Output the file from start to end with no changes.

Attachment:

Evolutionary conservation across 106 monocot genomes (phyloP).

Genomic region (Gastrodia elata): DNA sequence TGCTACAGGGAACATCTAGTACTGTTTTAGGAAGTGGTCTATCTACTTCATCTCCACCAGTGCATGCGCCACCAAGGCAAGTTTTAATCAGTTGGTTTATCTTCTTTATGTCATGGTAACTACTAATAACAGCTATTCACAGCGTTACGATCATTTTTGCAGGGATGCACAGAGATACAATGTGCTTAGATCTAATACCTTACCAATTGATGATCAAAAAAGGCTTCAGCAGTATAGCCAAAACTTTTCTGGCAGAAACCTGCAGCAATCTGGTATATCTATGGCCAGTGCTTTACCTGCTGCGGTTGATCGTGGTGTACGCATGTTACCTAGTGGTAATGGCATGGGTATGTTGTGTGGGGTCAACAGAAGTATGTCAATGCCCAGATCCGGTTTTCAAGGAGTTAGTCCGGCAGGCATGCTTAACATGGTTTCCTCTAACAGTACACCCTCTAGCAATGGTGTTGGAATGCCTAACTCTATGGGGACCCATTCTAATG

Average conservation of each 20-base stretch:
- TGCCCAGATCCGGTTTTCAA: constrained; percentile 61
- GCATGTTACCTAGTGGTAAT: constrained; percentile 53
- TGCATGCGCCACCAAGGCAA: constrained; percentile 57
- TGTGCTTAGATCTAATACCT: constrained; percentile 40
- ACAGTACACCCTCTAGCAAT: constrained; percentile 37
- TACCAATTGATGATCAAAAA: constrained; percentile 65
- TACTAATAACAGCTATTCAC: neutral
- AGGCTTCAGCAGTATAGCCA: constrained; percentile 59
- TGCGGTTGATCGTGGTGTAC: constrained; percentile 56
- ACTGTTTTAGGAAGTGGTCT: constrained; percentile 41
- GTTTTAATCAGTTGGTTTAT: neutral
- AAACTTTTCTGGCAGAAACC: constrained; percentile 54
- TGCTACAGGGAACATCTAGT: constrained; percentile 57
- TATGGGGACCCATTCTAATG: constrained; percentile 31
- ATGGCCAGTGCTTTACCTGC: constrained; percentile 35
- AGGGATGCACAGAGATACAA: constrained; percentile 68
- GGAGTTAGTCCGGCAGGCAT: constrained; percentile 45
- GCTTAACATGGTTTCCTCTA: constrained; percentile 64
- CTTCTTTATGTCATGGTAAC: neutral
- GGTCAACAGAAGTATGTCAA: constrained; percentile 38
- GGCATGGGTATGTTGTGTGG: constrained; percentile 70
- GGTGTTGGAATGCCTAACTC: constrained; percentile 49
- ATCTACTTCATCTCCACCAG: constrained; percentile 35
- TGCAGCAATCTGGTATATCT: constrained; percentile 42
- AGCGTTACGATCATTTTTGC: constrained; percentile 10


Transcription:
Evolutionary conservation across 106 monocot genomes (phyloP).

Genomic region (Gastrodia elata): DNA sequence TGCTACAGGGAACATCTAGTACTGTTTTAGGAAGTGGTCTATCTACTTCATCTCCACCAGTGCATGCGCCACCAAGGCAAGTTTTAATCAGTTGGTTTATCTTCTTTATGTCATGGTAACTACTAATAACAGCTATTCACAGCGTTACGATCATTTTTGCAGGGATGCACAGAGATACAATGTGCTTAGATCTAATACCTTACCAATTGATGATCAAAAAAGGCTTCAGCAGTATAGCCAAAACTTTTCTGGCAGAAACCTGCAGCAATCTGGTATATCTATGGCCAGTGCTTTACCTGCTGCGGTTGATCGTGGTGTACGCATGTTACCTAGTGGTAATGGCATGGGTATGTTGTGTGGGGTCAACAGAAGTATGTCAATGCCCAGATCCGGTTTTCAAGGAGTTAGTCCGGCAGGCATGCTTAACATGGTTTCCTCTAACAGTACACCCTCTAGCAATGGTGTTGGAATGCCTAACTCTATGGGGACCCATTCTAATG

Average conservation of each 20-base stretch:
- TGCCCAGATCCGGTTTTCAA: constrained; percentile 61
- GCATGTTACCTAGTGGTAAT: constrained; percentile 53
- TGCATGCGCCACCAAGGCAA: constrained; percentile 57
- TGTGCTTAGATCTAATACCT: constrained; percentile 40
- ACAGTACACCCTCTAGCAAT: constrained; percentile 37
- TACCAATTGATGATCAAAAA: constrained; percentile 65
- TACTAATAACAGCTATTCAC: neutral
- AGGCTTCAGCAGTATAGCCA: constrained; percentile 59
- TGCGGTTGATCGTGGTGTAC: constrained; percentile 56
- ACTGTTTTAGGAAGTGGTCT: constrained; percentile 41
- GTTTTAATCAGTTGGTTTAT: neutral
- AAACTTTTCTGGCAGAAACC: constrained; percentile 54
- TGCTACAGGGAACATCTAGT: constrained; percentile 57
- TATGGGGACCCATTCTAATG: constrained; percentile 31
- ATGGCCAGTGCTTTACCTGC: constrained; percentile 35
- AGGGATGCACAGAGATACAA: constrained; percentile 68
- GGAGTTAGTCCGGCAGGCAT: constrained; percentile 45
- GCTTAACATGGTTTCCTCTA: constrained; percentile 64
- CTTCTTTATGTCATGGTAAC: neutral
- GGTCAACAGAAGTATGTCAA: constrained; percentile 38
- GGCATGGGTATGTTGTGTGG: constrained; percentile 70
- GGTGTTGGAATGCCTAACTC: constrained; percentile 49
- ATCTACTTCATCTCCACCAG: constrained; percentile 35
- TGCAGCAATCTGGTATATCT: constrained; percentile 42
- AGCGTTACGATCATTTTTGC: constrained; percentile 10